Solution #4: Change Your Hair Products Based on the Season

Adapt your curly hair products to suit the season. In the summer, opt for lighter-weight products to prevent your curls from becoming overly weighed down. As fall and winter approach, consider using heavier products to offer additional moisture and guard against dry hair.

Don’t hesitate to explore various products, experiment with new techniques, and shake up your routine to discover what aligns best with your hair’s changing needs throughout the year.

Problem #5: Polymeric Build Up

Many curly hair care products contain synthetic polymers, which serve various purposes in terms of aesthetics and conditioning for hair fibers.

However, it’s important to note that most of these polymers are characterized by their larger molecular size and weight.

While they may offer benefits to hair, their size can present challenges. These polymers tend to bind to hair proteins, and due to their larger size, they are more resistant to rinsing off during washing. They also tend to adhere to the hair fiber to deliver their positive effects.

The drawback of using these polymers is the potential for buildup. With repeated applications, these polymers create a rigid coating on the hair surface, increasing the overall weight of the hair fiber. This can result in hair feeling heavy and stiff, ultimately leading to limp curls.11,12,13

Solution #5: Use a Clarifying Shampoo

  1. Product Residue Removal: Over time, hair care products can leave behind a residue, particularly when they contain polymers. These residues can accumulate on the hair, weighing it down and making it appear lifeless.
  2. Reinvigorating Your Curls: Clarifying shampoos are specifically formulated to remove stubborn product buildup, restoring your hair’s natural vibrancy and bounce.4 Although this is a no-no for curly girls following the Curly Girl Method,17 it can be a lifesaver for those times when your curls are in need of a fresh start. Using a clarifying shampoo occasionally, and following it up with a good deep conditioning treatment, can help revitalize your curls without causing damage. Just be mindful not to overdo it and disrupt the delicate balance of moisture in your curly hair.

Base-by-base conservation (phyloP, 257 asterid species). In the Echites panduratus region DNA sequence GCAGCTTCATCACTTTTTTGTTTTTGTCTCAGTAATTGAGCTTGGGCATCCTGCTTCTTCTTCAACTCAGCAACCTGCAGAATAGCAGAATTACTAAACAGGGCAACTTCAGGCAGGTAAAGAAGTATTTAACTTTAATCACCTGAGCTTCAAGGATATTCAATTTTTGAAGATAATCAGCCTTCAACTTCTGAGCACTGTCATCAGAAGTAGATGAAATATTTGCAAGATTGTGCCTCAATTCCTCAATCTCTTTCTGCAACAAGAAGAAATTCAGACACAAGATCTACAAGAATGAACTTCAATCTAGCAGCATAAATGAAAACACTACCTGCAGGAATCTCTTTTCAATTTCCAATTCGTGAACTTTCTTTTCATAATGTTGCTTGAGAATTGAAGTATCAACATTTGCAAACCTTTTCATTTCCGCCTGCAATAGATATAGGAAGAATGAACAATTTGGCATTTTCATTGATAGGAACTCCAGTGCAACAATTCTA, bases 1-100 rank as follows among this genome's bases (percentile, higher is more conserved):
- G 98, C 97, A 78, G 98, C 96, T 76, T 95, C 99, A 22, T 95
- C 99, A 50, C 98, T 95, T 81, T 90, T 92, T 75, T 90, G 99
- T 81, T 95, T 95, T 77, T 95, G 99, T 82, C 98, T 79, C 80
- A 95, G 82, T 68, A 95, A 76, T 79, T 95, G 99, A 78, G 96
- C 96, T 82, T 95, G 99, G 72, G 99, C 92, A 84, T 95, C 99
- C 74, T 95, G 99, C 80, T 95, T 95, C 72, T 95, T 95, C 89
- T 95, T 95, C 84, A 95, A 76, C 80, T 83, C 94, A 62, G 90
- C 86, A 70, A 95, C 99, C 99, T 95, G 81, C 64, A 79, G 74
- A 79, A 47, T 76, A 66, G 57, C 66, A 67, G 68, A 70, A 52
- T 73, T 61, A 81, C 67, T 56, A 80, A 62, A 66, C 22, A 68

Problem #6: Metal Build Up

Calcium and magnesium are common metal ions found in tap water, contributing to water hardness. When the water contains a higher concentration of these metal ions, they can deposit on hair.

Recent scientific studies have highlighted the detrimental effects of these metal deposits on hair quality and styling.18,19 To maintain vibrant, bouncy curls, it’s crucial to prevent the buildup of these metals.

Accumulated metals create a stubborn barrier on the hair’s surface, impeding the absorption of other beneficial ingredients.20 This can lead to dehydration and dryness in curly hair, making them brittle.

To combat metal buildup, many turn to metal-chelating treatments. Metal chelanting agents are organic or inorganic compounds that can bind to these metal ions and effectively remove them during the rinsing stage.21,22,23 This can help keep your curls hydrated, vibrant, and free from the negative effects of metal deposits.

Solution #6: Once in a While Use a Chelating Shampoo

Every so often, it’s beneficial to incorporate a chelating shampoo into your hair care routine to effectively eliminate metal deposits from your curls. Here’s why and how to make the most of this solution:

Why Chelating Shampoo Matters:

  1. Metal Deposit Removal: Over time, exposure to minerals in water, styling products, or the environment can lead to metal buildup on your hair. This buildup can affect your curls’ health and appearance.
  2. Restoring Curl Vitality: Chelating shampoos are designed to target and remove these stubborn metal deposits, restoring your curls to their natural, vibrant state.23

You can find a list of chelating shampoos in my blog, ‘The Curly Hair Survival Guide To Chelating Shampoo.’

Problem #7: Product Texture

Curly fine hair is particularly sensitive to heavy-loaded formulations.11 Here’s some clear advice to maintain your curls’ vibrancy:

Choose Wisely: Opt for lightweight conditioners or hair masks. These products have a thinner, more fluid texture, ensuring they won’t weigh down your fine curls.12

The Right Formula: Light-textured products are slightly more diluted and have a moderate viscosity. This makes them perfect for evenly and gently applying to your fine curls.

Preserve Your Curls: Using these light products helps prevent your curls from becoming heavy, ensuring they retain their natural body and definition.

By selecting the right products for your fine, curly hair, you can enjoy curls that stay lively and free from unwanted weight and heaviness.

Solution #7: Opt for a Lightweight Conditioners or Hair Masks

To ensure your curls maintain their natural body and bounce, choose lightweight conditioners or deep conditioner. Avoid heavy formulations that might weigh down your curls.11 Experiment with various products and techniques to discover the best care regimen for your hair.

For recommendations on lightweight curly hair products, check out my blog post titled ‘The Stupid Simple Guide to Identifying Heavy and Lightweight Curly Hair Products‘. This resource will help you make informed choices, ensuring your curls stay soft, bouncy, and looking their best.

Problem #8: Petrolatum and Petroleum-Derived Waxes

Petrolatum, a high molecular weight, long-chain hydrocarbon often used in skincare and hair care products as an emollient, can be problematic for curly hair due to its greasy and heavy nature.2,24 Similarly, heavy products containing ingredients like silicones and waxes can lead to buildup on the hair. These ingredients are often present in a curl cream and conditioner.25